“You didn’t steal me. I’m not a teapot.”

“Hmm,” he said. “Maybe you stole me. Because I distinctly remember belonging to myself once, but now I’m all yours.”

I smiled. “I love you.”

“I love you, too. Don’t worry. I know it’s a difficult season, but this isn’t forever. And we have a lot to be grateful for this year.”

“We do. I’m sorry I’m so down today. I just feel—”

“Mallory!” I turned at the sound of my new name. “Where’s Mallory?” a guard asked, coming into the kitchen. He was with a girl I’d never seen before.

I swallowed before answering. “Here.”

“Come, please.”

His voice was urgent, but the fact that he said please made me less frightened than I would have been otherwise. Each day I fretted more and more that someone would tell the king Carter and I were living secretly in his home. I knew that if that ever happened, the caning would seem like a prize instead of a punishment.

I kissed Carter’s cheek. “I’ll be right back.”

As I passed the girl she gripped my hand. “Thank you. I’ll just wait here for you.”

My forehead scrunched in confusion. “Okay.”

“We’re all counting on absolute secrecy,” the guard said as he led me down the hall.

“Of course,” I answered, though I still didn’t understand.

We turned down the officers’ wing, and I became even more confused. Someone of my rank shouldn’t be allowed in this part of the palace. The doors were all closed except for one, where another officer was standing just outside. His face was calm, but his eyes were worried.

“Just do your best,” someone said from inside the room. I knew that voice.

I pulled myself around the threshold and took in the scene. America was lying on a bed, blood streaming out of her arm while her head maid, Anne, inspected the wound and the prince and these two guards watched on.

Anne, not breaking her gaze, barked orders back to the guards. “Someone get some boiling water. We should have antiseptic in the kit, but I want water, too.”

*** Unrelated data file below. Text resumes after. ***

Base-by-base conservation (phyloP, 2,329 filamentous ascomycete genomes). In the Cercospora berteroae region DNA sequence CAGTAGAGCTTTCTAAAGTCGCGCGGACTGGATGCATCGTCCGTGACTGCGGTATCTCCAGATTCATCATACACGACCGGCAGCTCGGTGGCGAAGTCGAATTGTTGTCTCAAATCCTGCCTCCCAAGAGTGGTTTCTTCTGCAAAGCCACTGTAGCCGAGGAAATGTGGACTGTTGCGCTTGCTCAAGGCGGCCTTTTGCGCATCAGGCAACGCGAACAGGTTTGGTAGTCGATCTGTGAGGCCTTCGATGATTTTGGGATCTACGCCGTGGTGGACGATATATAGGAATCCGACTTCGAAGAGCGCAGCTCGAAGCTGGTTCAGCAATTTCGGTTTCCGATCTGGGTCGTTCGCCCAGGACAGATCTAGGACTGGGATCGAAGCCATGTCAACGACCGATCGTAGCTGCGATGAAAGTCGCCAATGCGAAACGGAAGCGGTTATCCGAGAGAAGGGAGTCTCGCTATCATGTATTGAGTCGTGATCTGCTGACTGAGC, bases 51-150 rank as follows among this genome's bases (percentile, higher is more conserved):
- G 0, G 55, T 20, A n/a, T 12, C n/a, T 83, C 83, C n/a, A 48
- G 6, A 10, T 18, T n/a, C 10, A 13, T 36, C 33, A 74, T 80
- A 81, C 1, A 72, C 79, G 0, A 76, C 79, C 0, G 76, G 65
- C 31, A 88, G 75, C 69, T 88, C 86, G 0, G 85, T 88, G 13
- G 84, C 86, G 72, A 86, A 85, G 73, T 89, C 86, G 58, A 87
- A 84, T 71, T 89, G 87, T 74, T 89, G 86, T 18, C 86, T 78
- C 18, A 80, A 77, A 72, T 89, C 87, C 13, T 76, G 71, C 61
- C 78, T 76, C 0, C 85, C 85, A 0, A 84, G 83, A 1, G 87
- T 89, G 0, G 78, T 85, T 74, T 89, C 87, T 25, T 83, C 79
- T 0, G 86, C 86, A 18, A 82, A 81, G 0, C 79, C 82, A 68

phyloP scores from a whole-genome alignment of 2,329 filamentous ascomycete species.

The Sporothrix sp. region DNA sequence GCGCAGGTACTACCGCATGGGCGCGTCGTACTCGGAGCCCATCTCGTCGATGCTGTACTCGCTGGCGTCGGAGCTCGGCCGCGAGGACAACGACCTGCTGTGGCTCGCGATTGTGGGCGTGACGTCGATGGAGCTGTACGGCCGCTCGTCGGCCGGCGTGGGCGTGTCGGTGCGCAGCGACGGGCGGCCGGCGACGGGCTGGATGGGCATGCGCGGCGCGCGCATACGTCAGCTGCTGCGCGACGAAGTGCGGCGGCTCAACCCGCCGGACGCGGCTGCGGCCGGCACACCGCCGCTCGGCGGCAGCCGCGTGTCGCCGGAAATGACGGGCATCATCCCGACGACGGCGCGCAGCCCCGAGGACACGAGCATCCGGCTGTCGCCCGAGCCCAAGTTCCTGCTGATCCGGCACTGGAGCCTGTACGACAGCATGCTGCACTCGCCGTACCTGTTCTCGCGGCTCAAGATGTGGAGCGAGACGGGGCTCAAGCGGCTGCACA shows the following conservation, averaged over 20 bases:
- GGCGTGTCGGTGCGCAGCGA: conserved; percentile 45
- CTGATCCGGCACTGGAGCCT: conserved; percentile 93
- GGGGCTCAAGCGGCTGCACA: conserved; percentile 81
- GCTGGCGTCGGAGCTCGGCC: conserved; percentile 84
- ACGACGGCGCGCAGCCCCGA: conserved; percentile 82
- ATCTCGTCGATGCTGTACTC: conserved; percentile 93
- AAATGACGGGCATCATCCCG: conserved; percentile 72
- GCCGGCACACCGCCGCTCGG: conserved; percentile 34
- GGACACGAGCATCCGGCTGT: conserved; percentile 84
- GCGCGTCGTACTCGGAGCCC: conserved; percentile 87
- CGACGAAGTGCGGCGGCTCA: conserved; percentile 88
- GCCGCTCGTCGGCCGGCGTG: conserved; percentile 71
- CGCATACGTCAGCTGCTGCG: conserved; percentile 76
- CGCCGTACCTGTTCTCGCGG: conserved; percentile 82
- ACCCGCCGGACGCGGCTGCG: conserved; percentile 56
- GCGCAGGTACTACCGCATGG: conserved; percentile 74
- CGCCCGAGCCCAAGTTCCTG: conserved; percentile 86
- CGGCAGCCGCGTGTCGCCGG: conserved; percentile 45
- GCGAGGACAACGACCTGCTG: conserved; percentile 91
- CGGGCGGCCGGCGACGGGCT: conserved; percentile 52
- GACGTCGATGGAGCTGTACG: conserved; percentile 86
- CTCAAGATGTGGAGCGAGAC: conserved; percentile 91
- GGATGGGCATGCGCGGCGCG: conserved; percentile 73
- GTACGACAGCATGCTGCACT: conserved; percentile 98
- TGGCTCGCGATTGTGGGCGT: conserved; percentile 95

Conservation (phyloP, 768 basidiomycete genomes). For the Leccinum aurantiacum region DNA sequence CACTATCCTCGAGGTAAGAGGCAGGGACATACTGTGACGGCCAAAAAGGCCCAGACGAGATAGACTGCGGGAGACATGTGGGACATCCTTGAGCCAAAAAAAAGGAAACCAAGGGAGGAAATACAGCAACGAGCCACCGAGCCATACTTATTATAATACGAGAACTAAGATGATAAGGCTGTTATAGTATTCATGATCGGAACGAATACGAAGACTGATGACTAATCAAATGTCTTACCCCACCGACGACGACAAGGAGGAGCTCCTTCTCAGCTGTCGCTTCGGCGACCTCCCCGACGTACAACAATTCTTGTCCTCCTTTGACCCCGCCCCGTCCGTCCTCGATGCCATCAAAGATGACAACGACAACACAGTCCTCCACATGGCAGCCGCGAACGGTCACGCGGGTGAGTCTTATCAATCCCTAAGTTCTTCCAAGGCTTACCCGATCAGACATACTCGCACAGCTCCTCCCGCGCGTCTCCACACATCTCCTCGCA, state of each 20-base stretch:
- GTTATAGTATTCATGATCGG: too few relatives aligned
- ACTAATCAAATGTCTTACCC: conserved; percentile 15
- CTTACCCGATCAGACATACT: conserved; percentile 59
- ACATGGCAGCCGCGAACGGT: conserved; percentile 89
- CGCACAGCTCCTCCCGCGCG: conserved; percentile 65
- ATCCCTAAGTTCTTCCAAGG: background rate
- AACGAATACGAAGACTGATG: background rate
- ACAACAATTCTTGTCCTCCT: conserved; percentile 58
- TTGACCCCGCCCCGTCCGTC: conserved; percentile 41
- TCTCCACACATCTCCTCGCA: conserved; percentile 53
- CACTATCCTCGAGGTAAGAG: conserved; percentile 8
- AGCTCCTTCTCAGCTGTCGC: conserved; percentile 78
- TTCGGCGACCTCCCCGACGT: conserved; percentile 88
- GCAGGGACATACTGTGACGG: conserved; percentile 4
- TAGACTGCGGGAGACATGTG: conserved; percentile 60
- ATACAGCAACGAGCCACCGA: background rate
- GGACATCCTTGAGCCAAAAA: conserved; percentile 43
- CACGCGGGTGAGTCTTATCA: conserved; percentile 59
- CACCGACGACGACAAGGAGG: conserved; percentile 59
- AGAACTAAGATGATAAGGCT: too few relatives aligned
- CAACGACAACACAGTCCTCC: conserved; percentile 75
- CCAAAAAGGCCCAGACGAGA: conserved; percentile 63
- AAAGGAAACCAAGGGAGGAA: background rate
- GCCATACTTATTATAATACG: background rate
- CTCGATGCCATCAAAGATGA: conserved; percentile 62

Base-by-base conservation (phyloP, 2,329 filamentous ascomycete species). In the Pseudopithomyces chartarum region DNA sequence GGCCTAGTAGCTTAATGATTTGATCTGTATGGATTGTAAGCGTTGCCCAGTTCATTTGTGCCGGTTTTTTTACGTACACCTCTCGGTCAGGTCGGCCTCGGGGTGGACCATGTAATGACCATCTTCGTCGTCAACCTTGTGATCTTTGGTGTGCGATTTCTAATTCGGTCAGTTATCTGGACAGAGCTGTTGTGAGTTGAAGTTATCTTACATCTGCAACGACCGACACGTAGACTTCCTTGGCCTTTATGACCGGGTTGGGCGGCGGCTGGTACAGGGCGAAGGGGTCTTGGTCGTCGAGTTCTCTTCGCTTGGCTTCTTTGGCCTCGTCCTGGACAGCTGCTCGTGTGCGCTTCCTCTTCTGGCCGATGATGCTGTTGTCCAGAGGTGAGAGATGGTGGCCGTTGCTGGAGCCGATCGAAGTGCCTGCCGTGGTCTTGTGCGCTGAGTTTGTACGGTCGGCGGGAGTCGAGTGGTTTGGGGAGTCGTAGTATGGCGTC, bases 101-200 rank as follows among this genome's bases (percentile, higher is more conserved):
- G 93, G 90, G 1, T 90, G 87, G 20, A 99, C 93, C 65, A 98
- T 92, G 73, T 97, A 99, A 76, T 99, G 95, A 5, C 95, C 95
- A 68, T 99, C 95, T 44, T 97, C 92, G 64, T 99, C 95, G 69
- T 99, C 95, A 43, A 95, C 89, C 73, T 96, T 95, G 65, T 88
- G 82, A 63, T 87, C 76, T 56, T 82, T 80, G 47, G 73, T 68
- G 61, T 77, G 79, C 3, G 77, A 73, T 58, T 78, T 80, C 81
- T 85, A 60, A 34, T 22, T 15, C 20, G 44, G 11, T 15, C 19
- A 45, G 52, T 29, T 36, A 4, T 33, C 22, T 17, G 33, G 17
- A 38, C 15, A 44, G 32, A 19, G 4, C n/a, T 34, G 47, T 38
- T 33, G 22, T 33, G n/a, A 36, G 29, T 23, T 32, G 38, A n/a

“I’ll get it,” I offered.

America’s face perked up, and she met my gaze. “Marlee.” She started crying, and I could see she was losing her battle with the pain.

“I’ll be right back, America. Hold tight!” I dashed to the kitchen, grabbing towels out of the cupboard. There was water already boiling in a pot, thank goodness, so I poured some in a pitcher. “Cimmy, you’re gonna want to top off this pot,” I called in a rush, moving too quickly for her to protest.

Then I made my way to the spirits. The best liquor was kept close to the king, but sometimes we used brandy in recipes. I’d mastered a brandy pork chop, a chicken with brandy sauce, and a brandy–whipped cream for desserts. I grabbed a bottle, hoping it would help.

I knew a thing or two about pain.

I came back to Anne lacing thread through a needle and America trying to control her breathing. I put the water and towels behind Anne and walked over to the bed with the bottle.

“For the pain,” I explained, lifting America’s head to help her drink. She attempted to swallow but coughed up more than she actually drank. “Try again.”

I sat beside her, steering clear of her injured arm, and tipped the bottle again to her lips. She did a little bit better that time. After she swallowed, she gazed up at me. “I’m so glad you’re here.”